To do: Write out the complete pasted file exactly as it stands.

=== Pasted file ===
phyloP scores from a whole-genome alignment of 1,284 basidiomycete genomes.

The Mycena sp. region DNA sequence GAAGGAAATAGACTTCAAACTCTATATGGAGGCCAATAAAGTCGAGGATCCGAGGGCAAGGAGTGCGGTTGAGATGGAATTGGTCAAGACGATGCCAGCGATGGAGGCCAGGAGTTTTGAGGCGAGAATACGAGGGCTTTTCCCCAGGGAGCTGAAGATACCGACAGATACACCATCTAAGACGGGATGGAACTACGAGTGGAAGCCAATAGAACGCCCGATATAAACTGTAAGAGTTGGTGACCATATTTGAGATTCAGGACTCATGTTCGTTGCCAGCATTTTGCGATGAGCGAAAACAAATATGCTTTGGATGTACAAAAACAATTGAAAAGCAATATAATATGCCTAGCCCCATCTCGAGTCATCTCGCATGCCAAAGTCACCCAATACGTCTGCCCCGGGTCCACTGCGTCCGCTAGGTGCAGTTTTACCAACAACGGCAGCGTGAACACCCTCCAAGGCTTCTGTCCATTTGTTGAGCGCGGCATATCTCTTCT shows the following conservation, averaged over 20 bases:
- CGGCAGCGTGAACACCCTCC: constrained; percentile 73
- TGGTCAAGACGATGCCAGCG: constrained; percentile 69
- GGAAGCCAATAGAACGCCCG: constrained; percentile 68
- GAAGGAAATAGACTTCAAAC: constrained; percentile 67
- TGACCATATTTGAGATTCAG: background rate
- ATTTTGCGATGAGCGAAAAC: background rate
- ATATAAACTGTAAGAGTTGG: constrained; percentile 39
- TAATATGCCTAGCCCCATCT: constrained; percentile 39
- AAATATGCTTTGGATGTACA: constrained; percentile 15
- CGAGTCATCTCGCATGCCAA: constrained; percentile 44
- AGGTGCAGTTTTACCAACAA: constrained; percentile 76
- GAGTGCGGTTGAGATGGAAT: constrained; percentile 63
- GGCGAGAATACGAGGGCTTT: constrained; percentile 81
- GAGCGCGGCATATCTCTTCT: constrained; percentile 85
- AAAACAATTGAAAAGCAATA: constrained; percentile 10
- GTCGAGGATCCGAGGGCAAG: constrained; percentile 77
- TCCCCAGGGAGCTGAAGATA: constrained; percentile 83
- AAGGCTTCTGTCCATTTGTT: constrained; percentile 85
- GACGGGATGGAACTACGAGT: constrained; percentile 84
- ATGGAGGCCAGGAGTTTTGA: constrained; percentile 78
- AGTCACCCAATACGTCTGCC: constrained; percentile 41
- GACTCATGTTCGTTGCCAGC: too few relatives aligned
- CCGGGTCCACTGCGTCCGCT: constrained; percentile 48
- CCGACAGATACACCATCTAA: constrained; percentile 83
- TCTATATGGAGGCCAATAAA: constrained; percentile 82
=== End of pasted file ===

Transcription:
phyloP scores from a whole-genome alignment of 1,284 basidiomycete genomes.

The Mycena sp. region DNA sequence GAAGGAAATAGACTTCAAACTCTATATGGAGGCCAATAAAGTCGAGGATCCGAGGGCAAGGAGTGCGGTTGAGATGGAATTGGTCAAGACGATGCCAGCGATGGAGGCCAGGAGTTTTGAGGCGAGAATACGAGGGCTTTTCCCCAGGGAGCTGAAGATACCGACAGATACACCATCTAAGACGGGATGGAACTACGAGTGGAAGCCAATAGAACGCCCGATATAAACTGTAAGAGTTGGTGACCATATTTGAGATTCAGGACTCATGTTCGTTGCCAGCATTTTGCGATGAGCGAAAACAAATATGCTTTGGATGTACAAAAACAATTGAAAAGCAATATAATATGCCTAGCCCCATCTCGAGTCATCTCGCATGCCAAAGTCACCCAATACGTCTGCCCCGGGTCCACTGCGTCCGCTAGGTGCAGTTTTACCAACAACGGCAGCGTGAACACCCTCCAAGGCTTCTGTCCATTTGTTGAGCGCGGCATATCTCTTCT shows the following conservation, averaged over 20 bases:
- CGGCAGCGTGAACACCCTCC: constrained; percentile 73
- TGGTCAAGACGATGCCAGCG: constrained; percentile 69
- GGAAGCCAATAGAACGCCCG: constrained; percentile 68
- GAAGGAAATAGACTTCAAAC: constrained; percentile 67
- TGACCATATTTGAGATTCAG: background rate
- ATTTTGCGATGAGCGAAAAC: background rate
- ATATAAACTGTAAGAGTTGG: constrained; percentile 39
- TAATATGCCTAGCCCCATCT: constrained; percentile 39
- AAATATGCTTTGGATGTACA: constrained; percentile 15
- CGAGTCATCTCGCATGCCAA: constrained; percentile 44
- AGGTGCAGTTTTACCAACAA: constrained; percentile 76
- GAGTGCGGTTGAGATGGAAT: constrained; percentile 63
- GGCGAGAATACGAGGGCTTT: constrained; percentile 81
- GAGCGCGGCATATCTCTTCT: constrained; percentile 85
- AAAACAATTGAAAAGCAATA: constrained; percentile 10
- GTCGAGGATCCGAGGGCAAG: constrained; percentile 77
- TCCCCAGGGAGCTGAAGATA: constrained; percentile 83
- AAGGCTTCTGTCCATTTGTT: constrained; percentile 85
- GACGGGATGGAACTACGAGT: constrained; percentile 84
- ATGGAGGCCAGGAGTTTTGA: constrained; percentile 78
- AGTCACCCAATACGTCTGCC: constrained; percentile 41
- GACTCATGTTCGTTGCCAGC: too few relatives aligned
- CCGGGTCCACTGCGTCCGCT: constrained; percentile 48
- CCGACAGATACACCATCTAA: constrained; percentile 83
- TCTATATGGAGGCCAATAAA: constrained; percentile 82